A Muslim girl with her pet dog

Understanding what is appropriate in Islam can be the difference between getting a dog and not getting one. Learn more here about what to expect.

According to Islam, you may keep a dog outside the house for useful purposes. They include guarding, hunting, leading a blind person, sniffing narcotics, detecting explosives, etc.


According to The Grand Mufti of Dubai, Dr. Ahmed Al Haddad, keeping a dog at home is not advisable according to Islam, as affirmed by Prophet Muhammad (Peace be upon him). “If dogs were not a nation among nations, then I would order that they be killed. There is one inhabiting a home in which they keep a dog, but their deeds are decreased by one Qirat every day – except for a hunting dog, or a farm dog, or a sheepdog.”

As such, Muslims are advised to be proud of their religion and culture and refrain from blindly imitating others, Dr. Haddad said. “If a dog is needed for guarding, you must keep it in a proper place and as per need.”

When you can and cannot keep a dog

“Raising or keeping a dog inside the house is not allowed in Islam under any circumstances, and even prevents the Angels of Mercy from entering the house, and deducts a large amount of a Muslim’s worship reward on every single day,” says Dr. Ali Mashael, Chief Mufti at the Department of Islamic Affairs and Charitable Activities in Dubai.

“However, a dog may be kept and benefited from outside the house for permissible reasons,” he said.

“Street dogs are either harmful or not,” he stated. “If harmful, they should be banished or killed if needed, but not because they are dogs or just homeless,” he underlined. “If harmless, they should be kept away or in a safe shelter, but never neutered or locked up until death.”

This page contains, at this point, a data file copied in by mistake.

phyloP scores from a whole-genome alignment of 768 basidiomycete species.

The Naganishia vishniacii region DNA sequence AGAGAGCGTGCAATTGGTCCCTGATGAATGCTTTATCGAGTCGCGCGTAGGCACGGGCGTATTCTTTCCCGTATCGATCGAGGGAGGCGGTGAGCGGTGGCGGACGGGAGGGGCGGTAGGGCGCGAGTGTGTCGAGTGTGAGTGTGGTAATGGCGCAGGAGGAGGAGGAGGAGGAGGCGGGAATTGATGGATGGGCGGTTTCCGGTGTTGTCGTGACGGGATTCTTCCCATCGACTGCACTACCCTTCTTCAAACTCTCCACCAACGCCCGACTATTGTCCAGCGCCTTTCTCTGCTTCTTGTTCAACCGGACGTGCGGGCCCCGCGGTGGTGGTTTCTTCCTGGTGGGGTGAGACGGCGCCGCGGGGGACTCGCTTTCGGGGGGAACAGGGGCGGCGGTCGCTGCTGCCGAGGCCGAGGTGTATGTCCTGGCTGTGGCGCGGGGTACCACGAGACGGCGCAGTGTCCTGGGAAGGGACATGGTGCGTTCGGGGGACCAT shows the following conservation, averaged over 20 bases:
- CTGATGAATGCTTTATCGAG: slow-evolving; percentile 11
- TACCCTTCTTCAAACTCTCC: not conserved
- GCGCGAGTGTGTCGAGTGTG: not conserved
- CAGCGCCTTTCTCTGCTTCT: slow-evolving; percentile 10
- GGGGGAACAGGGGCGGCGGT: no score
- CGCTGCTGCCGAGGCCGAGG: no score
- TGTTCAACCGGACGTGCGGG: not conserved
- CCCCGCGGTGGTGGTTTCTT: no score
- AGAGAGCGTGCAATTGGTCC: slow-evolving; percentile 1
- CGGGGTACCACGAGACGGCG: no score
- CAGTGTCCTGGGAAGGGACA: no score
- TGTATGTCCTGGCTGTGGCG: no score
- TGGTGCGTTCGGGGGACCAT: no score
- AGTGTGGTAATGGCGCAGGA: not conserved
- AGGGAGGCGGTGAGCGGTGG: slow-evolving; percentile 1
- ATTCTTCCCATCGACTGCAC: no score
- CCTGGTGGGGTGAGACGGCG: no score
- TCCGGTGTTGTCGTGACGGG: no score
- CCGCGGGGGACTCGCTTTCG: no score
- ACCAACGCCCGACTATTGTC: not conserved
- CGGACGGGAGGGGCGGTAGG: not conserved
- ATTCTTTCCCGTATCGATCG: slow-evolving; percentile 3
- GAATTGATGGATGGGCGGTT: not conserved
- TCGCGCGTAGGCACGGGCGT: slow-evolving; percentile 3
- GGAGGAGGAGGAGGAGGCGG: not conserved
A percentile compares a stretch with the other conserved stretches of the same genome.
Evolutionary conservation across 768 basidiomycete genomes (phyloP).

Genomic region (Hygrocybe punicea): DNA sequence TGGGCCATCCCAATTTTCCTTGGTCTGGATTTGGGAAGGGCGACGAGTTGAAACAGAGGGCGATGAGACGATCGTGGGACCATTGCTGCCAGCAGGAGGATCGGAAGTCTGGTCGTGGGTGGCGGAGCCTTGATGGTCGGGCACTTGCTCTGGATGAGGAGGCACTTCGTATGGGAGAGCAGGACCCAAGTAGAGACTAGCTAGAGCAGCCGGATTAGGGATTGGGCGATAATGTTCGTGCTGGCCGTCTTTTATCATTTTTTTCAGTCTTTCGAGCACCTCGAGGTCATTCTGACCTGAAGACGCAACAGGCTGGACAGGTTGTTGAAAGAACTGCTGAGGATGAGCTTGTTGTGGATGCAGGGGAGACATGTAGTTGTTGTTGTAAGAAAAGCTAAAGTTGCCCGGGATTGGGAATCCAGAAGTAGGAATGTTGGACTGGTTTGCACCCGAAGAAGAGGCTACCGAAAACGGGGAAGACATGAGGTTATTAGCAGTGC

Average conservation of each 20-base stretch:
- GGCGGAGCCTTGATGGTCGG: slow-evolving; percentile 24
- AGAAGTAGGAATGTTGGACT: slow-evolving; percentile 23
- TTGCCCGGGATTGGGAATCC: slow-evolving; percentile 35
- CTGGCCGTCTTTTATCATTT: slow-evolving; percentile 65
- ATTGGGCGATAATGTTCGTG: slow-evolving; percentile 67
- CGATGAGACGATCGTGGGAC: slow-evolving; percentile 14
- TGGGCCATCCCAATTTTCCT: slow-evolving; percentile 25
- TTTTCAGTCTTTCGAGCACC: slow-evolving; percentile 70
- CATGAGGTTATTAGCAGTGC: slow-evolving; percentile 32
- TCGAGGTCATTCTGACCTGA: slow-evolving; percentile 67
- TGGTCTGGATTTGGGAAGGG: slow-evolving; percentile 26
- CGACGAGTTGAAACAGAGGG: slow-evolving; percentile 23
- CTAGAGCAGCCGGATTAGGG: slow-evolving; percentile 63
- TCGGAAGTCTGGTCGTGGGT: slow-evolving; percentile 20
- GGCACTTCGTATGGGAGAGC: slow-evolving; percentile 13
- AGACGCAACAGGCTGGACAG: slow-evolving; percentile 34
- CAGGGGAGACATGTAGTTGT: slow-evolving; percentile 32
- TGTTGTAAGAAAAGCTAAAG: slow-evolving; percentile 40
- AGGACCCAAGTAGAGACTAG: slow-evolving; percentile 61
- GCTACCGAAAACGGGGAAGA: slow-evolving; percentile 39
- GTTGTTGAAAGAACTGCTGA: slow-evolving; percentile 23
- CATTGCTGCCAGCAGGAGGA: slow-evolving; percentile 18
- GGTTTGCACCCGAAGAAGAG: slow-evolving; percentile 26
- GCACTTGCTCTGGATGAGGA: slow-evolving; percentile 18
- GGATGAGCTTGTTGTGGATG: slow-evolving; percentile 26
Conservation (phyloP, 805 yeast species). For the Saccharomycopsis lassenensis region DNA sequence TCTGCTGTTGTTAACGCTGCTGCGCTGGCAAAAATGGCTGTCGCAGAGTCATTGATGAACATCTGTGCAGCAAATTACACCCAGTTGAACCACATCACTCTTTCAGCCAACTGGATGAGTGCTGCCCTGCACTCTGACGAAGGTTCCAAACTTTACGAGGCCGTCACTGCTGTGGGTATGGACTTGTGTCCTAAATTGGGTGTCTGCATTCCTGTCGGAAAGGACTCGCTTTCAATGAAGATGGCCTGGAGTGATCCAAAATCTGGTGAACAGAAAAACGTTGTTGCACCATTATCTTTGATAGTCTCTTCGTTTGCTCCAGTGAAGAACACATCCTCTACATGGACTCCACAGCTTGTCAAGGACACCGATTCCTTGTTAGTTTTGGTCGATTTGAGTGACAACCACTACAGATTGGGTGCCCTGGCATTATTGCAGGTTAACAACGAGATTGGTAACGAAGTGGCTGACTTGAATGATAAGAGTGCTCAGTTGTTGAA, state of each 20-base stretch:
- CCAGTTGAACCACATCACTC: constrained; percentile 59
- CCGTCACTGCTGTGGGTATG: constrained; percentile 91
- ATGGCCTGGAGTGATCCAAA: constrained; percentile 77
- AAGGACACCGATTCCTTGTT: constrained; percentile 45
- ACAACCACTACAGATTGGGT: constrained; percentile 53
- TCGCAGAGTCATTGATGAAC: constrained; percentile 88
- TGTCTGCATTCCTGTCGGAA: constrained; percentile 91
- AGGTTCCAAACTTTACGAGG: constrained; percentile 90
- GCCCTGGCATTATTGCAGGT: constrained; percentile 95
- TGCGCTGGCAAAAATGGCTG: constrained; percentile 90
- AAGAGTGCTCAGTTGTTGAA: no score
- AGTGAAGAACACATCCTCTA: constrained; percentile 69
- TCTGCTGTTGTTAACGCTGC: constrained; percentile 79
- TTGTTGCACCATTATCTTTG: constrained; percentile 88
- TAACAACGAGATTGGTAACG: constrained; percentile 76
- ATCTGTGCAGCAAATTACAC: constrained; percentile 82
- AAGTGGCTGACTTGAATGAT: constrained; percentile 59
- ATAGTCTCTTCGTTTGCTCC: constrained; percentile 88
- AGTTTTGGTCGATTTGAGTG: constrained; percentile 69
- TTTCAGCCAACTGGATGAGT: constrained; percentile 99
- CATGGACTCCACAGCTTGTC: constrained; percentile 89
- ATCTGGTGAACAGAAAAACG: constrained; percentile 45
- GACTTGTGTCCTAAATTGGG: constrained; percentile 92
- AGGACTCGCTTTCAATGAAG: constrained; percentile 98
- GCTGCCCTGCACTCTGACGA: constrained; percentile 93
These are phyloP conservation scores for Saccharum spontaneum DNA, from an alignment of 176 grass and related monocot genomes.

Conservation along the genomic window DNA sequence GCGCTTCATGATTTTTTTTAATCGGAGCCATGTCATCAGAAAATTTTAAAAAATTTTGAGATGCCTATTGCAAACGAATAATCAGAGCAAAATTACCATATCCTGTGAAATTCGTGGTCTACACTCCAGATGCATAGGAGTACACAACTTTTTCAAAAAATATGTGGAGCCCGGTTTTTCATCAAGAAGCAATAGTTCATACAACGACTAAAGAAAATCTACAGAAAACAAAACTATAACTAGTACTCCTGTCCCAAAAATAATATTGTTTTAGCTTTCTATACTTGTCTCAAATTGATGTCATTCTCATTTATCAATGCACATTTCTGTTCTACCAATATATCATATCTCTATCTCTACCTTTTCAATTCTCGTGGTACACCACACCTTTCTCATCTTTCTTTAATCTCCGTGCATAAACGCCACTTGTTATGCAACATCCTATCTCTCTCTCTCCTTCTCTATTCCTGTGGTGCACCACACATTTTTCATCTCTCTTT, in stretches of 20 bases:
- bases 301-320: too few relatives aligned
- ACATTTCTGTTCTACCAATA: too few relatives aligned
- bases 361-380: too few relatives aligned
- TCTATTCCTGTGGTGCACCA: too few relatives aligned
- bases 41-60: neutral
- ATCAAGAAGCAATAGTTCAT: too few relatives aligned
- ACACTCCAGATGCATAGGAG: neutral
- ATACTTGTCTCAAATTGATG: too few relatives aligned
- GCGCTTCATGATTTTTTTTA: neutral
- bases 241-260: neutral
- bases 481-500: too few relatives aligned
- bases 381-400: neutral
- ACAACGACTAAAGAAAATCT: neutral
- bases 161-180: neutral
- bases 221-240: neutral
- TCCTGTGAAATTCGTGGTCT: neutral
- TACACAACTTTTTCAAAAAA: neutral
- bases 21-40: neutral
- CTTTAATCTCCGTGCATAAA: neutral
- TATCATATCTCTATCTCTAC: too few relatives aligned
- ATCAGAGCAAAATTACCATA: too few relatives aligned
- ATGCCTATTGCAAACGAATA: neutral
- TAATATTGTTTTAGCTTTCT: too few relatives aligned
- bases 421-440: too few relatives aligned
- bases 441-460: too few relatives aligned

Dr. Ahmed Omar Hashim, former president of Al-Azhar University, said the angels of Islam do not enter a house in which there is a dog.


Reiterating the same, Dr. Shaikh Khalid Al Jundi said keeping a dog inside the house has nothing to do with civilization or modernity. It is not allowed for any reason, particularly for having fun, as a prestige factor, or for scaring people. “However in Islam, a dog may be kept outside the house for guarding, hunting, leading a blind person, sniffing narcotics, detecting explosives, etc.”

Traditionally, dogs are considered haram or forbidden in Islam as they are considered dirty. Conservatives advocate complete avoidance. Moderates say Muslims should not touch the animal’s mucous membranes — such as the nose or mouth — which are considered especially impure. Most Muslim scholars agree that a dog’s saliva is ritually impure. That objects (or perhaps persons) that come into contact with a dog’s saliva must be washed seven times. This ruling comes from the hadith:

When the dog licks the utensil, wash it seven times, and rub it with earth the eighth time. However, it is to be noted that one of the major Islamic schools of thought (Maliki) indicates that this is not a matter of ritual cleanliness but simply a common-sense method to prevent the spread of disease in Islam.